The fact that the US economy is slowing is bad news for Europeans, regardless of claims that Europe's economy has successfully decoupled itself from the US. Decoupling is an idea that is based on bad economics -- and on some Europeans' reluctance to accept the fact that Europe's short but sweet economic expansion is also coming to an end.
True, the US market has become less important for European exports, while Asia's trade significance for Europe has grown. So what? Trade is just one among the many linkages between the US and European economies that matter. In today's interconnected global economy, uncertainty about the US economic outlook increases one day, and Dutch consumer confidence, for example, takes a tumble the next.
The links between Europe and the US are, frankly, much more complex than the advocates of decoupling appreciate. The US Federal Reserve, for example, is aggressively cutting interest rates to forestall a possible recession. As a consequence, the euro is rising not only against the US dollar, but also against Asian currencies, whose central banks intervene in foreign exchange markets to fix their currencies' value against the dollar.
This damages European exports to both the US and Asia. Reduced European dependence on the US export market can hardly protect Europe from the effects of the US economic slowdown if the euro appreciates as much against the key Asian currencies as it has against the dollar.
The decoupling argument also assumes that a US recession has no effect on Asia. This is nonsense. Asian income certainly will decline if Asians export less to the US, and this, in turn, will reduce Asian imports from Europe.
Thus, the US slowdown affects European exports in two ways. It has an indirect effect on European exports to Asia, which can be sizeable because the US market is vital to Asian exports. And it has a direct impact on European exports to the US.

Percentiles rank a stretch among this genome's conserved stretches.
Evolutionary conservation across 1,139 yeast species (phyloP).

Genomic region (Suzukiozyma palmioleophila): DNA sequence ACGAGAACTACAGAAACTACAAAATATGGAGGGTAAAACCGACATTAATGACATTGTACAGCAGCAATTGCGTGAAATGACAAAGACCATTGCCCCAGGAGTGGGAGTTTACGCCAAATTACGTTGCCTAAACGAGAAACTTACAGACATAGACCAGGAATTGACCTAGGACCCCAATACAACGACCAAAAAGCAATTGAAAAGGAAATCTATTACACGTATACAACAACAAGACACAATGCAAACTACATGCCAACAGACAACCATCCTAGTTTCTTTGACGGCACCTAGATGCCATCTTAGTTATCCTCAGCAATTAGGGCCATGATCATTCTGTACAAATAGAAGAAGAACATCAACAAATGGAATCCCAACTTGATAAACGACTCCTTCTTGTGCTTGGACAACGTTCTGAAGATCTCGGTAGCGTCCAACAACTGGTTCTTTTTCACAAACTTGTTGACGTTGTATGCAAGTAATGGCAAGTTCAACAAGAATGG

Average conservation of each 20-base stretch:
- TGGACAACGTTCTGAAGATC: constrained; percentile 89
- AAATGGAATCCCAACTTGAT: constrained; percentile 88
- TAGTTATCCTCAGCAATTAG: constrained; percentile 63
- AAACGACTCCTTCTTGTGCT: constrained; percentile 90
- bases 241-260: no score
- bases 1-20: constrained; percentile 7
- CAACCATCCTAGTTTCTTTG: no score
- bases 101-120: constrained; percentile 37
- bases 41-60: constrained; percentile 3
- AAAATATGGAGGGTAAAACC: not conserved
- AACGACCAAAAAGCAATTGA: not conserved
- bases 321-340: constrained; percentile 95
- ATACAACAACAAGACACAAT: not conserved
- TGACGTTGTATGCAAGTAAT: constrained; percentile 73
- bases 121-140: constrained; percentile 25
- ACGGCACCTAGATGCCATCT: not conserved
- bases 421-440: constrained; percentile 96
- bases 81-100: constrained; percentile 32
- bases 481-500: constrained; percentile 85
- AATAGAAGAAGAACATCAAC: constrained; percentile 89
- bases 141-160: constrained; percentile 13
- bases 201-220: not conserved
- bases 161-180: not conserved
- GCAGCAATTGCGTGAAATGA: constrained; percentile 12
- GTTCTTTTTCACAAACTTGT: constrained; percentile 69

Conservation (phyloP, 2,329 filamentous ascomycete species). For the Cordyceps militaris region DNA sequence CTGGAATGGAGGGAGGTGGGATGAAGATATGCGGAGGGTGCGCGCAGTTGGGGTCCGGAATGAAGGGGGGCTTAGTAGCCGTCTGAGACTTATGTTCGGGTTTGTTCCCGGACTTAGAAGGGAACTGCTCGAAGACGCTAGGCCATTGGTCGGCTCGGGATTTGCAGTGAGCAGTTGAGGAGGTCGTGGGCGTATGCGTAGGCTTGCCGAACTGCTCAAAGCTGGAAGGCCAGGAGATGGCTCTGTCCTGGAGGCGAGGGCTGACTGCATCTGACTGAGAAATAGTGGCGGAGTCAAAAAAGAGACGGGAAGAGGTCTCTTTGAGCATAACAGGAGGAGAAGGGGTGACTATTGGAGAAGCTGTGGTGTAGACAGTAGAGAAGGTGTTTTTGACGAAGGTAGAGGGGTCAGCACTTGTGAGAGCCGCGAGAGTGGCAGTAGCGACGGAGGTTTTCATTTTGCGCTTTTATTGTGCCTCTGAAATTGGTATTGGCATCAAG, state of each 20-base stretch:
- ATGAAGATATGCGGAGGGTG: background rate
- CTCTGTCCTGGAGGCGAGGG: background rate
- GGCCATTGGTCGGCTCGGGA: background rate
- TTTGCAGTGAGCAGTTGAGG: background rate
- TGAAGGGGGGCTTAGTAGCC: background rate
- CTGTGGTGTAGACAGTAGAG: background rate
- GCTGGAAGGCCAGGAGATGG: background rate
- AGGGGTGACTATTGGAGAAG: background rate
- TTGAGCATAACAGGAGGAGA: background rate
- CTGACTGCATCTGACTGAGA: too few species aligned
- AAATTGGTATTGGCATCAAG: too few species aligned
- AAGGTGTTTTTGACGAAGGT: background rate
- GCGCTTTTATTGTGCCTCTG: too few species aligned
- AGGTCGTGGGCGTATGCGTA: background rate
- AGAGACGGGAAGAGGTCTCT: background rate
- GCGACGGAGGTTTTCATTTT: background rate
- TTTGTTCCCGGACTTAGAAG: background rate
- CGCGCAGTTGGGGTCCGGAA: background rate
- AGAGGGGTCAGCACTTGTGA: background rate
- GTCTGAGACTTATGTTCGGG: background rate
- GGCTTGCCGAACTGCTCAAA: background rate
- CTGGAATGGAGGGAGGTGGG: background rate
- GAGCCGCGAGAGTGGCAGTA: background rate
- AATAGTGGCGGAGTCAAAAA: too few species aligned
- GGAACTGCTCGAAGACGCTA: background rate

Even in the case where the direct effect is small, the US slowdown still can have a substantial net impact on European exports because of its indirect effect on Asian imports from Europe.
So Europeans should not be tempted to think that they are somehow "decoupled" from the US' foibles and woes. Until recently, many Europeans thought they were insulated from the current US housing and mortgage crisis. But in what has been a truly malignant "export" from the US to Europe, the US created "garbage debt" in the form of subprime mortgages, and Europeans -- hungry for extra yield, and as reckless as Americans -- bought it. Many European banks' balance sheets are now as contaminated as those of US banks, and no one is sure who is holding -- or hiding -- the junk, and how to value it.
This is why European banks are now reluctant to lend to each other. They could be lending to an institution that is in serious financial trouble.
It is hard to imagine that higher interest rates and reduced credit availability will not lead to distress for Europe's overall economy. Yet this is exactly the stance of the European Central Bank (ECB), which is treating the euro zone as if its financial sector were somehow decoupled from the rest of the economy -- and running a different monetary policy for each sector at the same time.
By pumping in whatever liquidity the financial sector needs to alleviate the credit crunch, the ECB is effectively maintaining a deflationary bias for the financial sector, whereas it has announced an inflationary bias for the rest of the economy.